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Hippopotamus

Hippopotami (hippopotamus amphibius), called "hippos", live in swamps and wetlands near rivers, lakes and lagoons. They belong to the endangered species.

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Hippos are vegetarians and feed exclusively on grass. During the day they are resting or sleeping near or in the water, often submerged with only eyes, ears and nostrils sticking out. They are relatively bad swimmers. Hippos prefer to walk on the ground of the lake or to let themselves be carried by the water. In the evenings and at night they leave the sheltering water to look for food.

Adult hippos have basically no natural enemies. Only young ones can fall prey to crocodiles or lions. Hippos can grow to the age of 40 years in the wilderness.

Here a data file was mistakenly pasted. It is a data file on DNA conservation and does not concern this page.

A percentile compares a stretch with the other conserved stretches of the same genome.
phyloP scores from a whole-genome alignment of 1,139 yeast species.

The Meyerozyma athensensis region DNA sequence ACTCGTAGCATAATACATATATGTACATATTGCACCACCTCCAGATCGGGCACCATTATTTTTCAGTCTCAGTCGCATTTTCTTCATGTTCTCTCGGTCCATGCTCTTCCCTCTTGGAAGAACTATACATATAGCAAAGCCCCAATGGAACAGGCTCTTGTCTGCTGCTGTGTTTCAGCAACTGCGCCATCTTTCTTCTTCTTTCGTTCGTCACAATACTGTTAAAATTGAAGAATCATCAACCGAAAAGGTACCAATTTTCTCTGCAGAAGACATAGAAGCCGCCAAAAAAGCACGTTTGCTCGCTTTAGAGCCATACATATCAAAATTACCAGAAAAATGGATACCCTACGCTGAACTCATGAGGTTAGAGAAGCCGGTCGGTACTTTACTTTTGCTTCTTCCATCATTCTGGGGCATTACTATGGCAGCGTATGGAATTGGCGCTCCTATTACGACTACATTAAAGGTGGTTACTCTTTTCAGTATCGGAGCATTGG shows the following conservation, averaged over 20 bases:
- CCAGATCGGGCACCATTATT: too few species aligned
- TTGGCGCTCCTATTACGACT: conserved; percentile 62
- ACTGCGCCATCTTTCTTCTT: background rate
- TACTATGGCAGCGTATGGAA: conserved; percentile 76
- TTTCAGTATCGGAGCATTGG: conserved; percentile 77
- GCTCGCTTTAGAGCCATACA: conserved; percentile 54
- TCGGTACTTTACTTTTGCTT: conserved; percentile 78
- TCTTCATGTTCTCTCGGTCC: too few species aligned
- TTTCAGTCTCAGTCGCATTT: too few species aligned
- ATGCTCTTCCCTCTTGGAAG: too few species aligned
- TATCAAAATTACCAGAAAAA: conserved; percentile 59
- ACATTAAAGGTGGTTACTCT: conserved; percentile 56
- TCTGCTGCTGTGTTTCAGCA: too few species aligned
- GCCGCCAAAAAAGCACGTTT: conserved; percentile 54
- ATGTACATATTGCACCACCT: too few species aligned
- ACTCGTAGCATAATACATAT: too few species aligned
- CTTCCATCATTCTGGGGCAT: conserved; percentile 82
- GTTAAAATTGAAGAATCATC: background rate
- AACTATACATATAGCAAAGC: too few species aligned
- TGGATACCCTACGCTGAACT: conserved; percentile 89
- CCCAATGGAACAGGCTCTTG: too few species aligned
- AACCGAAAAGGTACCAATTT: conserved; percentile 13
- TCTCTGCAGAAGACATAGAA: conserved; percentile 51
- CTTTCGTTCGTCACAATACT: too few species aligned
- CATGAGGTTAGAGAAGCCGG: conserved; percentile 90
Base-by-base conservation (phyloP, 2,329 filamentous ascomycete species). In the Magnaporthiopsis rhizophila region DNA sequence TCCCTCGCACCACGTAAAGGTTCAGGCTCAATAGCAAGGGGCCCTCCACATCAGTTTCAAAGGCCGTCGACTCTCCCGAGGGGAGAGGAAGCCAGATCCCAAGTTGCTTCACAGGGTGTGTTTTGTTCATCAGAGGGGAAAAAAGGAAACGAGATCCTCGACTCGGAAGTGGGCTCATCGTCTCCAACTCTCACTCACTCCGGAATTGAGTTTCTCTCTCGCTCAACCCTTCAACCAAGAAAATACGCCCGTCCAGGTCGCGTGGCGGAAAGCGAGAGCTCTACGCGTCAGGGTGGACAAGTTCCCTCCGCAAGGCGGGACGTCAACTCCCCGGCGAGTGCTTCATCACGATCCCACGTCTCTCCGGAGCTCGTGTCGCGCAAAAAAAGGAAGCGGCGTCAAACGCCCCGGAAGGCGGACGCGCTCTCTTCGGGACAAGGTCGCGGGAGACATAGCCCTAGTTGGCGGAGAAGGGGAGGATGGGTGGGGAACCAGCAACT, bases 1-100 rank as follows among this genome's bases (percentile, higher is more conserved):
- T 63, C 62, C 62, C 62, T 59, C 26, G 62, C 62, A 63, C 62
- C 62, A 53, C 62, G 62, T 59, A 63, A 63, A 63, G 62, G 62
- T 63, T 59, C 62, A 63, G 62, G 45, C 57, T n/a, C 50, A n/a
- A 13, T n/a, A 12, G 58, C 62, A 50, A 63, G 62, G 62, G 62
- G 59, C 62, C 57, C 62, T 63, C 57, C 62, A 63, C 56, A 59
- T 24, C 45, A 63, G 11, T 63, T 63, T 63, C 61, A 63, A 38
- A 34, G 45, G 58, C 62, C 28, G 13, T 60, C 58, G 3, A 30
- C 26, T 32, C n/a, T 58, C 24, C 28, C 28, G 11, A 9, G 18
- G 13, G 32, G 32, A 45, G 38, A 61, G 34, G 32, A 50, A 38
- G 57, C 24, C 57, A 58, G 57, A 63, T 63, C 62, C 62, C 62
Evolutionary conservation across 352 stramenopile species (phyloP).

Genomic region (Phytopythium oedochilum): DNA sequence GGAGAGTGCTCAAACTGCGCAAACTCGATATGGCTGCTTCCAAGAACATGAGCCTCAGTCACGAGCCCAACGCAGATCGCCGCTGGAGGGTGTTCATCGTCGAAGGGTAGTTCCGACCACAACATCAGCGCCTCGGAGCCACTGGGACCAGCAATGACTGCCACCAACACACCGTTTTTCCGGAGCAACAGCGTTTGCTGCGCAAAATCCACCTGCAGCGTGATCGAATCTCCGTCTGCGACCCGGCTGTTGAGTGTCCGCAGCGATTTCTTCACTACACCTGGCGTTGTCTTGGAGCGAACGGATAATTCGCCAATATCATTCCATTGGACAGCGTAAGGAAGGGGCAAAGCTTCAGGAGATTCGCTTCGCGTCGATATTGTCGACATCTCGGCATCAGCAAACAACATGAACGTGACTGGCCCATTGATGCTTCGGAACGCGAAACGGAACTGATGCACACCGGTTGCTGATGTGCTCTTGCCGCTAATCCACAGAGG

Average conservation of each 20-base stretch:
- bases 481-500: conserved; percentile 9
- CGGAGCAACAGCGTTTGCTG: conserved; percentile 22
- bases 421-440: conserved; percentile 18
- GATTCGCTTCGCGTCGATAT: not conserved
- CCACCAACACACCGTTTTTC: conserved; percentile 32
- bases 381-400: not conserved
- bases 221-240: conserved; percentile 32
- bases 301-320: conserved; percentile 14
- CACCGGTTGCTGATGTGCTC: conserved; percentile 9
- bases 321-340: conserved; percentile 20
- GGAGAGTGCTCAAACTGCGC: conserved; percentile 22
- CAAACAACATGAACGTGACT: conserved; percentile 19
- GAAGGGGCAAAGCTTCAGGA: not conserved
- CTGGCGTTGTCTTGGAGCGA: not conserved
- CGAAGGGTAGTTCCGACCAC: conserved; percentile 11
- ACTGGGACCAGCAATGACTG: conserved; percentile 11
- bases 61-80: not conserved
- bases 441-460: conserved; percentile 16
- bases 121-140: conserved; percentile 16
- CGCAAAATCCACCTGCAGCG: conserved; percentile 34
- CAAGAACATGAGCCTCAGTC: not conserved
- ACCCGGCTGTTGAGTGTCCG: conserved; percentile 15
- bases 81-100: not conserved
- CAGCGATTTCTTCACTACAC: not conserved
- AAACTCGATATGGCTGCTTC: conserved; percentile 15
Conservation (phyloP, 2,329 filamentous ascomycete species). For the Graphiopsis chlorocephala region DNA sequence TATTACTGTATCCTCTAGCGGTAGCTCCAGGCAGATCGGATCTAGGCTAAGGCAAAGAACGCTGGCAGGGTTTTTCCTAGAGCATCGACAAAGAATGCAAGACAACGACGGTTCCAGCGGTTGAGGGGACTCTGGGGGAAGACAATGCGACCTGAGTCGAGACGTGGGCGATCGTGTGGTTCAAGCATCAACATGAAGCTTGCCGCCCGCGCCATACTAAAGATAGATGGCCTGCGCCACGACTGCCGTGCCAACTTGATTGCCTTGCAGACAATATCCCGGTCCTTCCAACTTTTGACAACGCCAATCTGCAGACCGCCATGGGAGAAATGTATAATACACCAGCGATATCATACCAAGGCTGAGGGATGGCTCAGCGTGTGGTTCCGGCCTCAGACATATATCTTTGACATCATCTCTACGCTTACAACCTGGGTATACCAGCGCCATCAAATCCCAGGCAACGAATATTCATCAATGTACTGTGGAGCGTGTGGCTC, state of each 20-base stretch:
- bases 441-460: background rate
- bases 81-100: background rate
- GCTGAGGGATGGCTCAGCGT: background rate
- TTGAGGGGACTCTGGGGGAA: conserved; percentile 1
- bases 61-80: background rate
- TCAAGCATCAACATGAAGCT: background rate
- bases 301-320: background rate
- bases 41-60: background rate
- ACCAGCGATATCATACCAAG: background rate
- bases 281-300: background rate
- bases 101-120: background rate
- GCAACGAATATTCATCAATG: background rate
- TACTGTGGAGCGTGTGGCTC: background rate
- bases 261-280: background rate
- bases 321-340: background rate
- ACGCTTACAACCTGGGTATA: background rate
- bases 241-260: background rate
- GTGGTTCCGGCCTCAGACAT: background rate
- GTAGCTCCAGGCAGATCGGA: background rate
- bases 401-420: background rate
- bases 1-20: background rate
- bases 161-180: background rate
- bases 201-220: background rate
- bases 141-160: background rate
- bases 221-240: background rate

Hippos are the most feared animals in southern Africa. Each year more people are killed by them than by all the other animals together. Hippos weigh up to two tons and can be four metres long. They watch strictly over their territories and threaten anybody invading it by what looks like yawning. If the invader does not withdraw, they usually charge without any further hesitation. Smaller boats are particularly at risk, because a hippo can easily topple it over, and as their front teeth are as sharp as razorblades, chances of survival are slim.

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© Charles Hotham

Game Parks: Hippos are numerous in the rivers in north Namibia, in the Chobe Park (Botswana) and in the Okavango Delta.

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